One of our driving goals at Creative Conners is to help theaters and event producers of all shapes and sizes get their hands on the same automation gear that helps create the most amazing shows in entertainment.
We try to remove the budget barrier – you shouldn’t have to sell your theater’s naming rights to afford a turntable. We also want to remove the knowledge barrier – even if you’ve never been formally trained on automation equipment, you can get started with us. You might be a carpenter with 30 years of experience or an enthusiastic freshman in high school – but for many of you, scenery automation is something you know exists but have never had the pleasure of playing with.
Here are 5 ways we can help you gain knowledge, build your skill set, and start playing with automation…
- Check out our podcast – Circuit and Gear. We started podcasting over the summer and it’s a perfect time to jump into the conversation. We talk about recent projects we’ve worked on and give you an inside peek at the working of our shop.
- Reach out to us about a seminar or workshop. We love talking to students and faculty at schools and colleges. We’ve done everything from short master’s classes to full-blown multi-day workshops. Undergrad students often don’t see any automation until they are out in the professional world. We can help your school’s theater program give them a head start.
- We’ve made our control software, Spikemark, free because it is an excellent way to start experimenting with your moving scenery ideas. The visualizer that’s baked into Spikemark provides a way to play in a virtual sandbox and get a grasp of what’s possible. You’ll be surprised by how much you can learn just by programming.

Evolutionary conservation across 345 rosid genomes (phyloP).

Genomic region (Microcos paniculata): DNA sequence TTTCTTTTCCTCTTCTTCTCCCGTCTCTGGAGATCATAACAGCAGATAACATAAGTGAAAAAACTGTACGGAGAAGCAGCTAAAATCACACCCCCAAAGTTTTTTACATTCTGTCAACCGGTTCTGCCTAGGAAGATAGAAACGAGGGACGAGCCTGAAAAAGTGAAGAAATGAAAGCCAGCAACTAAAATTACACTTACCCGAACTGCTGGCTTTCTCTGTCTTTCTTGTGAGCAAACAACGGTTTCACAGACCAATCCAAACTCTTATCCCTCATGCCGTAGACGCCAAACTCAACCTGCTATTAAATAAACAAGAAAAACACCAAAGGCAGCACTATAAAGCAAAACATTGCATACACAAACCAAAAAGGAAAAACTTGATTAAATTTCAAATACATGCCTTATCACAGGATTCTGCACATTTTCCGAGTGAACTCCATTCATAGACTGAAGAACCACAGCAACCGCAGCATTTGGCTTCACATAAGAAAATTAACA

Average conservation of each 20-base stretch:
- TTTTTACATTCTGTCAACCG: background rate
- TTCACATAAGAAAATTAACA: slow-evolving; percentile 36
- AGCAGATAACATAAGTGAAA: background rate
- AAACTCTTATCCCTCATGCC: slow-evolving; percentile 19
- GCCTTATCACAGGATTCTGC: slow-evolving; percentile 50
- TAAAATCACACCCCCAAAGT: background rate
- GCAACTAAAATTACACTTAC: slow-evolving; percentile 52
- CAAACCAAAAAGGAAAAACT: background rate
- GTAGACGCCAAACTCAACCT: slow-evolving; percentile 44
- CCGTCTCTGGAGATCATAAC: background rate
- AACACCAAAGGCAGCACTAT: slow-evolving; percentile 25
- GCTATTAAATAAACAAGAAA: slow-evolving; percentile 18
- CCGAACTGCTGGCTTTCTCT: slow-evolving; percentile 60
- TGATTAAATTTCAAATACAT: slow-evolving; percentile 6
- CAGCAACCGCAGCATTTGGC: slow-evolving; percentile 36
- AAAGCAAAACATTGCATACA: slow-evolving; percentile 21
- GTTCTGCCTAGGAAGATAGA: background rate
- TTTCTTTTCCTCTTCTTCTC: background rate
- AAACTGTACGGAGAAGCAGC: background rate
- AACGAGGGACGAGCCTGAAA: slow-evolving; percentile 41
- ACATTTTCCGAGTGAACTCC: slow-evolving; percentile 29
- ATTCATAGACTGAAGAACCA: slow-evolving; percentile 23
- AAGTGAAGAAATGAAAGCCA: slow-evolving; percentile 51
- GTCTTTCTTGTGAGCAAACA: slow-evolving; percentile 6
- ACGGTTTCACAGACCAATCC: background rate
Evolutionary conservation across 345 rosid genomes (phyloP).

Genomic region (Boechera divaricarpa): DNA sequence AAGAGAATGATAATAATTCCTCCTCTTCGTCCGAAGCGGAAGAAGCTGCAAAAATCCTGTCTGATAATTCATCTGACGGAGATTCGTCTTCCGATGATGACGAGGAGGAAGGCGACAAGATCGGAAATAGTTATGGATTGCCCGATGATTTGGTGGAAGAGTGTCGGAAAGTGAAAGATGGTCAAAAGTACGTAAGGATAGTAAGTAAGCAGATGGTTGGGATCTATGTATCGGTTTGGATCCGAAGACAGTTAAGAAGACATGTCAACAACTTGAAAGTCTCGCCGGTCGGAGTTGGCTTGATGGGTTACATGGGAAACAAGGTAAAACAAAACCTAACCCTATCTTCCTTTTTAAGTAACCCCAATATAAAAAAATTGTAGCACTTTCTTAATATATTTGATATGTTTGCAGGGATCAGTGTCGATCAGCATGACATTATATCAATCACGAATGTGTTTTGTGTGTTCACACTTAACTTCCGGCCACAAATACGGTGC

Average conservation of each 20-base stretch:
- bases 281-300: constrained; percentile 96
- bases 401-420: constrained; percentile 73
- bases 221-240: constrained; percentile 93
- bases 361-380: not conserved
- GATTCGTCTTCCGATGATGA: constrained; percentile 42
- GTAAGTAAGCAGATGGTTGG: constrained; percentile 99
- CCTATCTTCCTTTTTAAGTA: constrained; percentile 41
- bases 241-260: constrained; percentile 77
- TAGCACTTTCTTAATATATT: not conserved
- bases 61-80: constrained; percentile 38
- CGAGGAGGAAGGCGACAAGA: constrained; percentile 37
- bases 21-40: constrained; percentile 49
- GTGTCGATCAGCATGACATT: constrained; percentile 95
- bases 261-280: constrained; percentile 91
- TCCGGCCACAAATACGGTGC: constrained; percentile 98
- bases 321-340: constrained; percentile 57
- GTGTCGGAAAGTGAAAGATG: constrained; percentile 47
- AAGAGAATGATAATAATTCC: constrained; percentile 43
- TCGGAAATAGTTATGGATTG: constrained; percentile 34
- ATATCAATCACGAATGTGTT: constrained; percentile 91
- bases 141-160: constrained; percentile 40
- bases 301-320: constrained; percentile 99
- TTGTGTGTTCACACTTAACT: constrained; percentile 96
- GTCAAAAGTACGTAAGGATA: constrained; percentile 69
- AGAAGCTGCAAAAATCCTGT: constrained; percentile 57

- If you’ve got a project or an idea that has been kicking around and you want to talk it through – give us a shout. We can help you clarify your idea to achieve a practical solution. We can also partner with you to provide off-the-shelf or custom equipment to make your idea a reality.
- Download our white paper on stage automation. This is a quick overview of the components and different types of machines in any automation system. It is a great place to start. It’s not too long and not too deep but still has enough info to make it worth the read.
Like any newer technology, there is a learning curve with scenic automation. But like with many tools in entertainment, sometimes you just need to jump in and start playing. Find a show or a project on which you can use a turntable or a deck winch. Once you, your director, and your audience have seen how your stationary scenery is brought to life, a new world of creative possibilities will open.
Don’t be nervous – come to the dark side… I mean the automation side .
Until next time… Make it Move!